Originally Posted by Gittit Shwartz
Darryl, from this and your previous posts you are obviously a highly "carb-tolerant" individual, but this is not the case for (arguably) the majority of people. Especially for someone who was formerly overweight, more carbs and less fat seems unlikely to be the solution.
Doug, I recently broke a fat loss plateau by UPPING my fat intake.
That said, as someone who does NOT do well with carbs, I find I can manage 1/3-1/2 cup of berries with an otherwise low carb/high fat meal, so +1 for Darryl's recommendation of more variety in your diet.
I doubt if I'm any more carb-tolerant than the next guy and I'm sure that if I ate a diet high refined foods I'd get fat the same as anyone else. The reason I've been able to maintain an average 5% BF my entire adult life (I'm 40) on a high carb low(ish) fat diet is because I get almost all of my carbs from plants rather than grains or other refined foods and plant foods, even starchy ones like bananas or sweet potatoes, are low in calories. If you look on www.nutritiondata.com
you'll find that most plant foods have an extremely low calorie density (kcal/100g) compared to nuts, seeds or animal foods as they're mostly cellulose and water so you need to eat an enormous volume of plant foods to meet your daily calorie requirements and the size of the human stomach means that it's almost impossible to overeat.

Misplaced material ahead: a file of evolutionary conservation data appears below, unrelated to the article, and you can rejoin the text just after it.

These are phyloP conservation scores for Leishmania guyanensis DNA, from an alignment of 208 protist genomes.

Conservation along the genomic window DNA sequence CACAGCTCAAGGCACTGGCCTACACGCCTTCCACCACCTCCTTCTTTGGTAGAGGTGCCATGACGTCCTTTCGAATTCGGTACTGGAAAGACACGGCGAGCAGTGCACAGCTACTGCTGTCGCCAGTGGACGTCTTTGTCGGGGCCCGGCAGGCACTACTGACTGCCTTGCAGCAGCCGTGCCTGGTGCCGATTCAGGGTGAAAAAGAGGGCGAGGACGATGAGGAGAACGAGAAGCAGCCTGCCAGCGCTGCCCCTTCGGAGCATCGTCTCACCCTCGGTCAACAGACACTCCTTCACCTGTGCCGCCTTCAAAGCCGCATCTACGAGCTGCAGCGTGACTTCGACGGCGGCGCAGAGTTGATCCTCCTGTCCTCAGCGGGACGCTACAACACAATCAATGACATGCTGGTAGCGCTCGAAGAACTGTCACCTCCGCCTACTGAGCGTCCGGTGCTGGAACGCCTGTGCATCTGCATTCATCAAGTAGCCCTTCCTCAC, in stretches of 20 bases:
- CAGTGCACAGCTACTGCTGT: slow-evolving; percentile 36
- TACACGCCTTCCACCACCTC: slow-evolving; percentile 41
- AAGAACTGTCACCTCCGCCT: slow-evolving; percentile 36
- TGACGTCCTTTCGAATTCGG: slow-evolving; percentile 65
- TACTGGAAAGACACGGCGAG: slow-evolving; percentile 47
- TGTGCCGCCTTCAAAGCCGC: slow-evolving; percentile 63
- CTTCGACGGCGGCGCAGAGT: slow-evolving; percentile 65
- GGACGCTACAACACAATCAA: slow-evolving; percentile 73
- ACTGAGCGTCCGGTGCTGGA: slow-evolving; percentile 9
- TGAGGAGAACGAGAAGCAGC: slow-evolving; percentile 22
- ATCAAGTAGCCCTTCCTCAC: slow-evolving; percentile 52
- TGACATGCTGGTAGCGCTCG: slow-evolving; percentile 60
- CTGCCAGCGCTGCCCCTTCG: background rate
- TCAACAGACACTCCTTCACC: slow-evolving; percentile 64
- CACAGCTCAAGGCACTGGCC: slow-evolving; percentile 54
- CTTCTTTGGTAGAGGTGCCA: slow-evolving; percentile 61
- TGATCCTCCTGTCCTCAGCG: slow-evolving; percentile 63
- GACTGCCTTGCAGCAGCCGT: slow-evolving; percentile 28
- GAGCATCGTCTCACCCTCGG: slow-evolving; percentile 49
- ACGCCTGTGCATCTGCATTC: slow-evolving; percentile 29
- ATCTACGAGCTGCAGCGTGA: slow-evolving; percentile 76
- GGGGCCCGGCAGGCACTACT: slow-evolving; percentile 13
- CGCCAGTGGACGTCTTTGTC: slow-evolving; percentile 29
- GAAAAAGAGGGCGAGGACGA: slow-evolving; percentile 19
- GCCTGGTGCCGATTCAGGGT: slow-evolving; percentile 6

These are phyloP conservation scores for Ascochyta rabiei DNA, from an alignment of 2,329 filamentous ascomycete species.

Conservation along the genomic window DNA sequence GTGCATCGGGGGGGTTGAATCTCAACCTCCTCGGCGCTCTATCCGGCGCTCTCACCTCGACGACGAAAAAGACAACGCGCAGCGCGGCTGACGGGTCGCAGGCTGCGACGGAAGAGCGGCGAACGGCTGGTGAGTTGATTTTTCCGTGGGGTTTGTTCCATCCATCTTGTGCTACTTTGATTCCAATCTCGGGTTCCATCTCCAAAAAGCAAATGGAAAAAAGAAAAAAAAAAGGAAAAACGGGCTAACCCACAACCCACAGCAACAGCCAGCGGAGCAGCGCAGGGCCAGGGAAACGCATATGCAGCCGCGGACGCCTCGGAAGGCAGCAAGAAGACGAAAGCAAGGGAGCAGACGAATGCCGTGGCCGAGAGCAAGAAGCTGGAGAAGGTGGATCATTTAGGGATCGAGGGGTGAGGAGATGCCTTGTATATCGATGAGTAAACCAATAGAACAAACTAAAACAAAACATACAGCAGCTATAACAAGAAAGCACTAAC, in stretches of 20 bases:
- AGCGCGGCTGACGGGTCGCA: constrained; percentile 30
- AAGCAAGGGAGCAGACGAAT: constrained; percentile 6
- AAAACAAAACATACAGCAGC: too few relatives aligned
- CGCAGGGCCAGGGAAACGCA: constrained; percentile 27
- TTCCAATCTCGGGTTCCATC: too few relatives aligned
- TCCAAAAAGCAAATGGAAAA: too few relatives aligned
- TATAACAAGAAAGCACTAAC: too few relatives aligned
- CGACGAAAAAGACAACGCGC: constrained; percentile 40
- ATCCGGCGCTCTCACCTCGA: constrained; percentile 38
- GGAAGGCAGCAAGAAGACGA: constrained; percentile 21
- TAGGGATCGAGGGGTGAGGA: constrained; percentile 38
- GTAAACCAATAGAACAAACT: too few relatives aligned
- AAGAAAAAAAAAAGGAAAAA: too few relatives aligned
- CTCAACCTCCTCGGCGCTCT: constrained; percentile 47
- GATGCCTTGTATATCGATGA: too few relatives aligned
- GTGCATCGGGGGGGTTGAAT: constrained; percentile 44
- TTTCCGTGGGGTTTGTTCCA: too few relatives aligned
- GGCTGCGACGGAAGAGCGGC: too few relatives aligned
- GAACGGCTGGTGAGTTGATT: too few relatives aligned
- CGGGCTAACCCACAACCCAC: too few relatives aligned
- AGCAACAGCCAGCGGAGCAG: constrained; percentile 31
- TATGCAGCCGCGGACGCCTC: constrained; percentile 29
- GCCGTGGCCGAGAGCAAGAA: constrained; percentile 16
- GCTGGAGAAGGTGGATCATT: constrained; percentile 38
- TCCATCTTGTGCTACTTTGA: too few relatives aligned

Another factor in this, and it's something that people tend to forget, is that any excess carbs will only ever be stored as fat if your glycogen stores are already full and your body has nowhere else to put them. There's a metabolic cost of ~24% required to convert glucose to adipose tissue though which means that if you overeat on a high carb diet only 76 out every 100 excess calories will be stored as fat. If on the other hand you overeat on a high fat diet the metabolic cost of storing any excess is only 2% so 98 out of every 100 excess calories as will be stored as fat.